Virtual strategy engineer for motor sports

In the world of motorsports, the ability to make strategic decisions is of paramount importance for determining the optimal outcome of a race, such as achieving the best possible finishing position. There are various factors to be taken into consideration when developing a strategic plan for a driver to follow during a race. Some of these factors include: track characteristics, weather conditions, and car set-up. However, one of the most crucial factors, or possibly the most, is the pit stop.

This study focuses on the Formula One (F1) racing series, where a pit stop is undertaken at least once, primarily to change tyres, serve a penalty, and/or to make adjustments or minor repairs to the car.

During a pit stop, the driver enters the pit at a reduced speed, resulting in loss of time. Additionally, the drivers lose more time as they stop in front of their garage to complete the pit stop. Hence, it would be imperative for the team to devise a clear and effective strategy to determine the optimal timing for pit stops and the appropriate tyre compounds to switch to. 

Artificial intelligence (AI) has already been adopted in this sport, through practical applications in diverse domains such as car modelling, marketing and strategic decision-making, among others. Given the data-rich nature of F1, it is evident that AI algorithms play an increasingly important role in optimising performance. As mentioned above, AI has been adapted to automate strategic decision-making processes, namely concerning the pit stop.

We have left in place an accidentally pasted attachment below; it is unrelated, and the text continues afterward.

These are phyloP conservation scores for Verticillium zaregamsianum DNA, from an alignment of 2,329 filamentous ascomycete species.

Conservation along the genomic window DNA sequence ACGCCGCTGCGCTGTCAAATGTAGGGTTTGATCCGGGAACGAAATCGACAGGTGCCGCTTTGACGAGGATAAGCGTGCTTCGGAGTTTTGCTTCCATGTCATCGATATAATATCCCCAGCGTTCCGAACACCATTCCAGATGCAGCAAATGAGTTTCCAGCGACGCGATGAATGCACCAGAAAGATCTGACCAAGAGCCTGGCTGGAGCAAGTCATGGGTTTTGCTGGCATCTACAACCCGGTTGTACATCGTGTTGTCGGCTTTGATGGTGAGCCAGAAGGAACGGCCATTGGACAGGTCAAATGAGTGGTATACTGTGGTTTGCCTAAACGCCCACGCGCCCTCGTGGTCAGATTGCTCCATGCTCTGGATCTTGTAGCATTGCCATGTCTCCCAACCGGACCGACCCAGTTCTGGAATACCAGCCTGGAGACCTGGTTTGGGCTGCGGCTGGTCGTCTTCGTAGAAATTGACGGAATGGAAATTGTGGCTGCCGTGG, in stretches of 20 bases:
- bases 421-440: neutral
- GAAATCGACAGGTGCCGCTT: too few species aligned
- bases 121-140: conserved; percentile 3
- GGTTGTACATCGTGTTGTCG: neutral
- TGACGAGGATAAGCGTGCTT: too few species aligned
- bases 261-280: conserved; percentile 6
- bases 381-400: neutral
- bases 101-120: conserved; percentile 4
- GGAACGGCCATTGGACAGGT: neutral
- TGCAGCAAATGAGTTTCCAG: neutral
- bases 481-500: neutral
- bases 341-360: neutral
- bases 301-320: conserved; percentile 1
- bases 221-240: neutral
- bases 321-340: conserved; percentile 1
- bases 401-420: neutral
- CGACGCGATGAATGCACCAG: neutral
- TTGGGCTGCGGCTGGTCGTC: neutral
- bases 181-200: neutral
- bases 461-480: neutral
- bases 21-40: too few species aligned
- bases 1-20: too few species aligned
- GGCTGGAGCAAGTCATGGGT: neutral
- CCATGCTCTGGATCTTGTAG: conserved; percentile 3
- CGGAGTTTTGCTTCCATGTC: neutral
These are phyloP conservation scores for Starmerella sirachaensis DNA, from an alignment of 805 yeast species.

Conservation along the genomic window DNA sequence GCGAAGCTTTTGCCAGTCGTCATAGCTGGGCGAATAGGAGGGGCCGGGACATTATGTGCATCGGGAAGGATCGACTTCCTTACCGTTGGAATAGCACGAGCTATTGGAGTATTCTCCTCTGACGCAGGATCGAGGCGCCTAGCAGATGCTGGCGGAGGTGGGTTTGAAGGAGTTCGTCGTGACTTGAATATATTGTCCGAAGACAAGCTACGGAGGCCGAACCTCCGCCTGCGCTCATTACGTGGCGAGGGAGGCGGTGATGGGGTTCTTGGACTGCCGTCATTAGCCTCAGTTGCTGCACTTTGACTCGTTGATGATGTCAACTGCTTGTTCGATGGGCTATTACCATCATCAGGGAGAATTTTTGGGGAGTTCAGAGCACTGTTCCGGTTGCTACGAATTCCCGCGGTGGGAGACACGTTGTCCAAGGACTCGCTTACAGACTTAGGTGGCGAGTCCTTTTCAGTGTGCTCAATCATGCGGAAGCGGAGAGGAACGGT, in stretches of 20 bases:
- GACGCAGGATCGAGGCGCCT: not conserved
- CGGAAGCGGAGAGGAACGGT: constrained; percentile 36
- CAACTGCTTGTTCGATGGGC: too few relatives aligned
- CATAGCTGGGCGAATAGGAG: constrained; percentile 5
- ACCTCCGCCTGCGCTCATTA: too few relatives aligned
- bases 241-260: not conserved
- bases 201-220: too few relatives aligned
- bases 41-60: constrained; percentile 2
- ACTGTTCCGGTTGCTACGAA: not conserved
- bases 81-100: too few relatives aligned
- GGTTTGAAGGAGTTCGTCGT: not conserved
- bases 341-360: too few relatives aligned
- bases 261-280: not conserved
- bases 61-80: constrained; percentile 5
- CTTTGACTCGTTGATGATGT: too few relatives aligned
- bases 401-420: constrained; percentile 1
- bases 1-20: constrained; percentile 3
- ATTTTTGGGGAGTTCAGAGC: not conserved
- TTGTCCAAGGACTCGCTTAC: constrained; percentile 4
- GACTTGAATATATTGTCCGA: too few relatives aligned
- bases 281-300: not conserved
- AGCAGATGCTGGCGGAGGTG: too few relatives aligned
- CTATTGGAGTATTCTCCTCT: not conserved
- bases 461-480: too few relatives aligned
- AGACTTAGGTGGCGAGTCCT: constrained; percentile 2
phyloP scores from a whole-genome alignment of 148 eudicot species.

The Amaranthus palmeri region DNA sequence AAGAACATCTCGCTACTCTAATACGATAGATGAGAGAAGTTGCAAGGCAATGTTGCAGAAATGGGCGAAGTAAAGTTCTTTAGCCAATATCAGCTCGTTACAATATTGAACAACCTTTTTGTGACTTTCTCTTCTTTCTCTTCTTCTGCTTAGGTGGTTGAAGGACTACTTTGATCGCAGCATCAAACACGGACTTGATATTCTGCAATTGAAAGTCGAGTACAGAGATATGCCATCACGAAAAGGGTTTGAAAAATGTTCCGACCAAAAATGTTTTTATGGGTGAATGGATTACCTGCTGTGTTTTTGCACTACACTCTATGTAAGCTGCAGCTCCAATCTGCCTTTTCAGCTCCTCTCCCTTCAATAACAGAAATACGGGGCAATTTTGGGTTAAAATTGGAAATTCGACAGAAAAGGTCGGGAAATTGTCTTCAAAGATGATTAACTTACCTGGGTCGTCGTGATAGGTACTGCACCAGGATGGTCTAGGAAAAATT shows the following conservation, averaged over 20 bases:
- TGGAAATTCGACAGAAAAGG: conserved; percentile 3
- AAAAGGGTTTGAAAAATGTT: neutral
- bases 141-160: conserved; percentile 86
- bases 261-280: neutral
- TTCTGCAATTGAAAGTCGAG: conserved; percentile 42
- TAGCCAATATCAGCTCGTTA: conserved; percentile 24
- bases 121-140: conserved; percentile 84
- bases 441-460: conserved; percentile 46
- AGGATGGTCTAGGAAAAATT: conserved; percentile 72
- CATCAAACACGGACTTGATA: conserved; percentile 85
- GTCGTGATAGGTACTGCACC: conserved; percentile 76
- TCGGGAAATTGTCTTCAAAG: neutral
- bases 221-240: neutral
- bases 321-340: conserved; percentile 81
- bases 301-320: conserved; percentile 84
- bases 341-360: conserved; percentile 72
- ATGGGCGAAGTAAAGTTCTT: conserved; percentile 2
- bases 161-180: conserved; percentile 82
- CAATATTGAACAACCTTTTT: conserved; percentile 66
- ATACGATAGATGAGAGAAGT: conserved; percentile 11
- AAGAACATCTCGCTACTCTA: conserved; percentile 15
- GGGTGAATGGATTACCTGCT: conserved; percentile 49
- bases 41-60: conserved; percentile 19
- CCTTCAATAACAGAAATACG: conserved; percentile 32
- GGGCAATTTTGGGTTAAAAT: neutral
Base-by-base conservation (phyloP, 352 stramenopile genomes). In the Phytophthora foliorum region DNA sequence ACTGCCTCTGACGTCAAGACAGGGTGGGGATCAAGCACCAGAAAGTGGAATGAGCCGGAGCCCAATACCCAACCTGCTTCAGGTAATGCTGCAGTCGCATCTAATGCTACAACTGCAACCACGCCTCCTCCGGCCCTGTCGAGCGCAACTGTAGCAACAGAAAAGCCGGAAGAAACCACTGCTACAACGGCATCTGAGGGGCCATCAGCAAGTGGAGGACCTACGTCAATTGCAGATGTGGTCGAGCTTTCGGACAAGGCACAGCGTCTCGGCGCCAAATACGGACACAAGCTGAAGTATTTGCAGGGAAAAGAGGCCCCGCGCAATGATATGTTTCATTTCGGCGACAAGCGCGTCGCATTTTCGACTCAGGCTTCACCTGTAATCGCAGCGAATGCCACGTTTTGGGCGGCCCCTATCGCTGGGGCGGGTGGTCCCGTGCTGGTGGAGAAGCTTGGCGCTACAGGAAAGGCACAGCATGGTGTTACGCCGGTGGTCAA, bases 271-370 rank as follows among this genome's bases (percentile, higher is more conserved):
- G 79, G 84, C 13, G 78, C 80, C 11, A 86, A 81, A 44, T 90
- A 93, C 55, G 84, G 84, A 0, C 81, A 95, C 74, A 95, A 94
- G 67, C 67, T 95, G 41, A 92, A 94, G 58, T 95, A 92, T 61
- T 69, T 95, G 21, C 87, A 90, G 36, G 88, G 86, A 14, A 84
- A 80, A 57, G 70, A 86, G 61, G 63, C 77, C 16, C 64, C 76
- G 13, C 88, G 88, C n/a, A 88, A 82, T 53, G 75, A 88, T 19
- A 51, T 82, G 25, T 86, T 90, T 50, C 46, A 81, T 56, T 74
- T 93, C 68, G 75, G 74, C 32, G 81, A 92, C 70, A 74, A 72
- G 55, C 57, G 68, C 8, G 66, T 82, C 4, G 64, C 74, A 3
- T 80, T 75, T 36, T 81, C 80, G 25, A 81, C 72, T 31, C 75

This study attempted to build upon the virtual strategy engineer (VSE) model originally devised by Heilmeier et al. [1].This model utilises two artificial neural networks (ANNs) – one for pit stop decision-making and the other for tyre-compound selection. This model would allow for the optimisation of pit stop timings and the tyre compound selection for the race cars during a pit stop.

In this project, the effectiveness of the VSE’s strategy was evaluated through a number of tests, including a comparison with the real-life strategy employed by the drivers. The results demonstrated that the VSE effectively improved race outcomes by optimising strategies. Additionally, reinforcement learning (RL) algorithms were employed to further refine the decision-making process. By using the race simulation as an environment for the RL, it was observed that further improvements could be made to race outcomes, thereby enhancing strategic decision-making.

Figure 1. An overview of the virtual strategy engineer, as adapted from Heilmeier et al. [1]

Student: Charmaine Micallef

Supervisor : Dr Charlie Abela